Surgery can correct the problem. The procedure involves cutting the cartilage between the two nostrils. Another home remedy that is often recommended is to replace the dog’s water bowl with a water bottle similar to those used by rabbits and guinea pigs. The dog can then drink without getting his nose in the water. Stenotic nares are an inherited defect.
This is often called a reverse sneeze because it looks like
your dog is inhaling a sneeze. There is really no known cause for it and is not
threatening. There has been no sign of permanent damage to your dog, but there
is a possibility that constant attacks could lead to Collapsing Trachea Syndrome.
It is possible that rubbing your dog's
neck close to their head can help to ease the episode. For more information, please click here.
Von Willebrand disease is considered to be a mild to moderate bleeding disorder and it results in a reduced quantity of a substance necessary for normal blood clotting. Clinical signs of bleeding that are typical of the disease include bleeding from the gums, urinary system, nose bleeds, and blood found in the stool, either with or without accompanying diarrhea. Small hemorrhages on the gums may develop. Dogs affected with this disorder may experience prolonged bleeding at any site of injury, trauma or surgery.
Juvenile renal dysplasia is an inherited condition in which the dog’s kidneys don't develop normally. As the disease progresses nephrons are destroyed over periods of from months to years. Nephrons are the microscopic structures in the kidney which filter blood and help remove wastes from the body. This condition should not be confused with adult kidney problems. It is found most commonly in Shih Tzu, Lhasa apso, and Soft-Coated Wheaten Terriers and is believed to be present, with less frequency, in several other breeds. Mildly affected dogs can live a normal life, virtually symptom-free, quietly passing the disease down to the next generation. More severely affected dogs will have a shortened life due to progressive kidney failure.
This genetic defect of the kidneys can lead to symptoms such as excessive thirst, weight loss and even lack of appetite. As the disease progresses, the dog shows signs such as vomiting, weakness, dehydration, and then death from renal failure. Breeders are often the first to notice that puppies older than 8 weeks are drinking much more water than normal and urinating copious amounts of pale colored urine. Normally, Shih Tzu puppies drink about one ounce of water per pound of body weight daily. Puppies that are showing signs of JRD will drink much more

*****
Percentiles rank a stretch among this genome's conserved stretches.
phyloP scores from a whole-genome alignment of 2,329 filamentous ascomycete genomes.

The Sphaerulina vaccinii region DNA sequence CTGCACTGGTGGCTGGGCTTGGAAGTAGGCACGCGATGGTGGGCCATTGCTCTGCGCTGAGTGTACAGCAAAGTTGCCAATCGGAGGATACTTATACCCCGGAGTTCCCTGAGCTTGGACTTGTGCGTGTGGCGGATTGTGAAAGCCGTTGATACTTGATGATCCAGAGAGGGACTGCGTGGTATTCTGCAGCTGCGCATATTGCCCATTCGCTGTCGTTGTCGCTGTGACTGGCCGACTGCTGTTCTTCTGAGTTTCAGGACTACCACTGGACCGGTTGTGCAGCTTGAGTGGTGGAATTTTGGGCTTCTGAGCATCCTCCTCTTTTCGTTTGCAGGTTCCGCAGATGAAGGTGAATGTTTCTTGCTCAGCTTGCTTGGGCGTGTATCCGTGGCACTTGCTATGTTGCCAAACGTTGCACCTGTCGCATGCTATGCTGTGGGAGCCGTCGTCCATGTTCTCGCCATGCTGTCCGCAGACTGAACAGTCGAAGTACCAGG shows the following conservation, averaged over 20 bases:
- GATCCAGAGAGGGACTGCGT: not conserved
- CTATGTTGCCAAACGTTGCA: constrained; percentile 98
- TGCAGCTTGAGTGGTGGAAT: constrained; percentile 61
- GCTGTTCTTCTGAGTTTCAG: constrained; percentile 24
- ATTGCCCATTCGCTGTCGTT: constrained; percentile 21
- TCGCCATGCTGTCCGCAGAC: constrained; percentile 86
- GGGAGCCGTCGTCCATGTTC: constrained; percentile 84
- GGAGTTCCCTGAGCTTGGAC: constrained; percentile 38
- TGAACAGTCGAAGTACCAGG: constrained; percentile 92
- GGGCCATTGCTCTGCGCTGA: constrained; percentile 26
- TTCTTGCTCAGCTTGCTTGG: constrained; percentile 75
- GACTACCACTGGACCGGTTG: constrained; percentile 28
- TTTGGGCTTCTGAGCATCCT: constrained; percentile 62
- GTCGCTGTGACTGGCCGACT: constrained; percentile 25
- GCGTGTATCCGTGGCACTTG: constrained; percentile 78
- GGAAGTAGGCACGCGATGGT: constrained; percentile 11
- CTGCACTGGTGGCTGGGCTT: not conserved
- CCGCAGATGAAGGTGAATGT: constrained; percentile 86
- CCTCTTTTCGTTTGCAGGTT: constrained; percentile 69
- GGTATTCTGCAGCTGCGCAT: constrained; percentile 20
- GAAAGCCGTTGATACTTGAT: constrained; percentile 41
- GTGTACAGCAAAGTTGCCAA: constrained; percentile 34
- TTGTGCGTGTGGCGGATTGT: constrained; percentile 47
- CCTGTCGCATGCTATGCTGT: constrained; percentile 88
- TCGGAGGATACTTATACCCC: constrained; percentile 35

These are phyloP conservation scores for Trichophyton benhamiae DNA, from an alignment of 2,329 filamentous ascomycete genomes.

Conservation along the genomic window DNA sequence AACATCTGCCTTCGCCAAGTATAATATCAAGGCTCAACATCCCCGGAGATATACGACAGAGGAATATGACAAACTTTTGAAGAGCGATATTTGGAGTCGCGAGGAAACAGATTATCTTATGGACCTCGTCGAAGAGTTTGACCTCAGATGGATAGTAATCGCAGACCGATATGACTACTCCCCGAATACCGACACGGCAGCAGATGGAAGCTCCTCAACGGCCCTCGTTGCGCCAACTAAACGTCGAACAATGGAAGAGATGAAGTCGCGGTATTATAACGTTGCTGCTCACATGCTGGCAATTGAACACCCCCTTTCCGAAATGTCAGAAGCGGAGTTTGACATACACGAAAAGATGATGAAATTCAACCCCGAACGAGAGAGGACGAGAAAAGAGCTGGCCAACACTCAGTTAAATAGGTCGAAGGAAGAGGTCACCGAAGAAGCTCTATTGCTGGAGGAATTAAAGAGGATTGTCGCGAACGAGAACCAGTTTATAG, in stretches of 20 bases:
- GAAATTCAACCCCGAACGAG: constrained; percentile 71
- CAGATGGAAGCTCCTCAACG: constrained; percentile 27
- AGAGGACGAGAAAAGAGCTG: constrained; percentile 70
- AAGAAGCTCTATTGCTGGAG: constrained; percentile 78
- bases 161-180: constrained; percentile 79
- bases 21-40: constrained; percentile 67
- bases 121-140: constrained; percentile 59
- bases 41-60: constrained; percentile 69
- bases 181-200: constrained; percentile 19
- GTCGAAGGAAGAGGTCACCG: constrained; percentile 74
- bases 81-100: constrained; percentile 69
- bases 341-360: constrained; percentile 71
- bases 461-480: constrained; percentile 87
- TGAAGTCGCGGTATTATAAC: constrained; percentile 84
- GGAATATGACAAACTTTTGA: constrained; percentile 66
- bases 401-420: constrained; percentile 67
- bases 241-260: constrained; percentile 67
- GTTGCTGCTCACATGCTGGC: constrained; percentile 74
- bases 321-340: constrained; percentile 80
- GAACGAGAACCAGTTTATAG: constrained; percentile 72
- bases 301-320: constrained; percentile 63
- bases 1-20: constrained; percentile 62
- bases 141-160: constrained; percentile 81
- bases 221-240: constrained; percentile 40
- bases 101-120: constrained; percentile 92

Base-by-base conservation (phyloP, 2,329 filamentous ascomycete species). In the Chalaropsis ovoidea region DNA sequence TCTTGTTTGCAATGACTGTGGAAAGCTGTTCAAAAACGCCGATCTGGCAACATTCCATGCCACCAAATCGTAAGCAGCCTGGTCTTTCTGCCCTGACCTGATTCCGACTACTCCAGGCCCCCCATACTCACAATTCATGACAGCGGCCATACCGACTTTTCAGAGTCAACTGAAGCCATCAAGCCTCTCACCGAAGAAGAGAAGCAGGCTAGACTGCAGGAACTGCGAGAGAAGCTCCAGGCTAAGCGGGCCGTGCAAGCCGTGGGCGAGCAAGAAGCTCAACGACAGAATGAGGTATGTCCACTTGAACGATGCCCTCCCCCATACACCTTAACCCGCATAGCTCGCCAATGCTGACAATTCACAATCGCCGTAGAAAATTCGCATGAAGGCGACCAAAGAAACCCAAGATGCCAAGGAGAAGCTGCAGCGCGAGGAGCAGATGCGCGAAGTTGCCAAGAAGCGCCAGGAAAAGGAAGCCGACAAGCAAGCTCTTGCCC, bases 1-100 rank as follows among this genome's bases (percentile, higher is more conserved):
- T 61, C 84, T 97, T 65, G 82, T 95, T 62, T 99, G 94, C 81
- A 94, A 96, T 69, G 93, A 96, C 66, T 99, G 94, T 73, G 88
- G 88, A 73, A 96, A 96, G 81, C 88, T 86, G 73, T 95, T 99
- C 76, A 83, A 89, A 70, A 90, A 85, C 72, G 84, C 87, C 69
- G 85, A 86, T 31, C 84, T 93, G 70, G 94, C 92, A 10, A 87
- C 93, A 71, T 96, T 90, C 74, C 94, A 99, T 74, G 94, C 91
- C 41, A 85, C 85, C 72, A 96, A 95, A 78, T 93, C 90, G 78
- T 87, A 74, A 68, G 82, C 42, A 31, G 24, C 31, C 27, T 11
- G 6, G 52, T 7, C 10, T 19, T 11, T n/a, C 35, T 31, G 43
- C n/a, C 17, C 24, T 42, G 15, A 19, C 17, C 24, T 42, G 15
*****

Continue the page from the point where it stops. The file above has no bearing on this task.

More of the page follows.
Ultrasound may help identify the condition because it may show the kidneys to be smaller than normal and may also indicate some scarring in the kidneys. Most of the tests run to evaluate kidney function, such as BUN, Creatinine, and Specific Gravity, do not show abnormal findings and cannot be used to diagnose JRD unless the disease has progressed sufficiently. One test that can detect the presence of renal dysplasia is the E.R.D. Screen Urine Test that evaluates small amounts of protein found in the urine.
Shih Tzu, like all dogs with short flat noses (brachycephalic), may have difficulty breathing and may overheat, especially in hot weather. Shih Tzu dogs tolerate cold weather far better than warm days. Pets with the tiniest nostrils (nares) have the greatest problem. Heat Stroke is dangerous and should be treated immediately.
The Cause is extreme exposure to excessive heat and the signs are very heavy and labored panting, high rectal temperature (over 106), bright red tongue, thick saliva, and frantic breathing. If untreated the dog will stagger, have bloody diarrhea and become weaker. Eventually, a coma will ensue.
This is a life threatening emergency and first aid must be administered immediately. Move your dog to a cooler surrounding or if they are staggering put them in a cold bath. If you cannot reach a tub, get out the garden hose. In extreme cases your dog may need a cold water enema or a shot of cortisone from your vet. Watch your dog in the summer.